Monday, July 16, 2018

PA R12 Series: RUSA's 20th Anniversary, The Midnight Express

*** UPDATE 8/5/2018 ***

A course checkout ride was completed on Saturday and you will all be glad that it was.  Both the original cue sheet and the original GPS track contained errors that would have left you wondering.  BOTH have been updated and posted on the website.  If you are planning to ride, make sure you have the version marked REVISION 1.

We started the checkout ride in the rain.  There are several metal grate bridges and railroad crossings along the way that are especially treacherous when wet (one rider went down in spite of all the warnings).  The bridges and railroad crossings are marked in the cue sheet.  You will want to heed those precautions, even if it's not raining.  Summer humidity usually means a heavy dew settling just after dark.  These hazards will be slippery. 

ALSO NOTE:  there is a short (~1/2 mile) section of gravel road on this route.  Earlier recon rides found a wonderfully smooth stretch with near stone-free wheel tracks that made for nice riding.  It appears that new gravel was added not long before the checkout ride.  We had to deal with loose stones, but not deep gravel.  My hope is that the road condition will return to its normal state by the time of the brevet.  The gravel section is noted on the cue sheet.  

Thanks to a very understanding group of volunteers who added about 5 extra miles of wandering about as I reworked the route on the fly in the steamy afternoon heat.  


RUSA 20th Anniversary Commemorative Medal

We are going to do something really different in honor of RUSA's 20th Anniversary: an evening brevet start.  Why?  A few reasons, but most notably because night riding, in case you don't already know, is a lot of fun.  The tunnel of light cast by a bicycle headlight limits what you see clearly.  Clouds or a moonless night mean you might not even seen anything outside of the headlight beam.  Other senses must pick up the slack to satisfy you mind's craving for stimulus.  Sounds and smells you might otherwise ignore are suddenly at the fore.

An evening start has better potential to avoid the heat of the day that is typical in August without necessitating a trip to the Poconos.  It is rare for overnight temperatures to remain above 80.  You might even want to bring along a pair of arm warmers as overnight lows in the 50s are not beyond possibility.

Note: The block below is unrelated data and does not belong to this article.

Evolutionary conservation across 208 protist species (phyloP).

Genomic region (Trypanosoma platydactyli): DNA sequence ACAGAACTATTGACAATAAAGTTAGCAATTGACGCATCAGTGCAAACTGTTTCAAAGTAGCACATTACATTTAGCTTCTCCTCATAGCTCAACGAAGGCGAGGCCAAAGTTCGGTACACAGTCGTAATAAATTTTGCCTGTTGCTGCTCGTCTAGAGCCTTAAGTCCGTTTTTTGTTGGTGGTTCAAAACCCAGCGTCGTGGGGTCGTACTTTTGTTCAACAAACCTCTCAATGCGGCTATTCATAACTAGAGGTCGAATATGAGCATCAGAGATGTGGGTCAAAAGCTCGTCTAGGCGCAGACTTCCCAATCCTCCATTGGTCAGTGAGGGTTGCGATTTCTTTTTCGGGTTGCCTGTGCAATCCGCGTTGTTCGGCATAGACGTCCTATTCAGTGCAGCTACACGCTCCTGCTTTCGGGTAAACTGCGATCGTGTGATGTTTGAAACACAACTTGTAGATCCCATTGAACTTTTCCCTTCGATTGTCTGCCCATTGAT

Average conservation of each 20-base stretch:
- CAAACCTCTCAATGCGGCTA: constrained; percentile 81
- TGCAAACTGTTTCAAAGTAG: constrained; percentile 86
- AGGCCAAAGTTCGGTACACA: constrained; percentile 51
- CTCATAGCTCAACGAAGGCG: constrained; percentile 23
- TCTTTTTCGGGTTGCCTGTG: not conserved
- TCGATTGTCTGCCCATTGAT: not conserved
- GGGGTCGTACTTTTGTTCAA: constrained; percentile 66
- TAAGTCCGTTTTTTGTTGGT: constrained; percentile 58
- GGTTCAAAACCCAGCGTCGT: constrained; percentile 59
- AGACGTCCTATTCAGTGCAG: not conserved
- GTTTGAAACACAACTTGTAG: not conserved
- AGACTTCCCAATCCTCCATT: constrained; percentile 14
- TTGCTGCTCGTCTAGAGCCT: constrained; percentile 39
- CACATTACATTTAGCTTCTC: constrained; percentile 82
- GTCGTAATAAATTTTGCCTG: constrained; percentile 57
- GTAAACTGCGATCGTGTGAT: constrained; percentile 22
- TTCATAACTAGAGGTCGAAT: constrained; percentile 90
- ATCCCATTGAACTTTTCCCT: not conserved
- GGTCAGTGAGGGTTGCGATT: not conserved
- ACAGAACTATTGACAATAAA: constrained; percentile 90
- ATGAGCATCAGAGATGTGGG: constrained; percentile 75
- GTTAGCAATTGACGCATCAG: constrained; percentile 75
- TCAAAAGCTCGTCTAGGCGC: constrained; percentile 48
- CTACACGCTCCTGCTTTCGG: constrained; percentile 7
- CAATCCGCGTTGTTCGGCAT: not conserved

PBP starts are generally in the evening.  What better way to discover how your body will respond than to try an evening start event?

Night riding encourages riding with with others.  During the longer events we usually recommending grouping up as darkness falls.  There is safety in numbers.  A group of reflector-clad randonneurs stands out to motorists.  There are more eyes scanning the road ahead for gravel, potholes, and the occasional nocturnal animal scurrying across the road.  Navigation is usually easier with more people; some can read cues while other scan the darkness for road signs.  Camaraderie!

Starting with one of PA Randonneurs' perennial favorite routes, The Brandywine 200, a few changes were added to simplify navigation in the dark and to adjust controls to locations that will be open regardless of the hour of your arrival (well, save for one info control).  While a full moon is a week away, the First Quarter coincides with our ride so riders will enjoy a decent amount of moonlight providing the skies are clear.  There are numerous vistas along the route that should be spectacular in the moonlight.

This event will also allow lighting systems to be tested.  Riders are cautioned that this route covers predominately rural areas.  Street lamps are few and far between.  Portions of this route were scouted during a New Moon which further emphasized the absence of artificial lighting.   A helmet-mounted 1000+ lumen auxiliary lamp helped, added so I could read road signs while checking a cue sheet, but anything not directly in my light beams remain unseen (though not always unheard).

All riders are required to have at at least one bike-mounted headlight and two taillights.  A backup headlight is strongly encouraged.  Battery powered lights are excellent choices for your backup headlamp since it is very hard to deal with mechanicals using dyno-powered lighting alone.  You'll also want a light for reading a cue sheet.  Fresh batteries are recommended for all of your battery powered lights.  You will also find batteries at the control locations. 

Full reflective gear is also required.  Requires are listed on the event page.  Lights and reflective gear will be checked at the start before you receive your brevet card.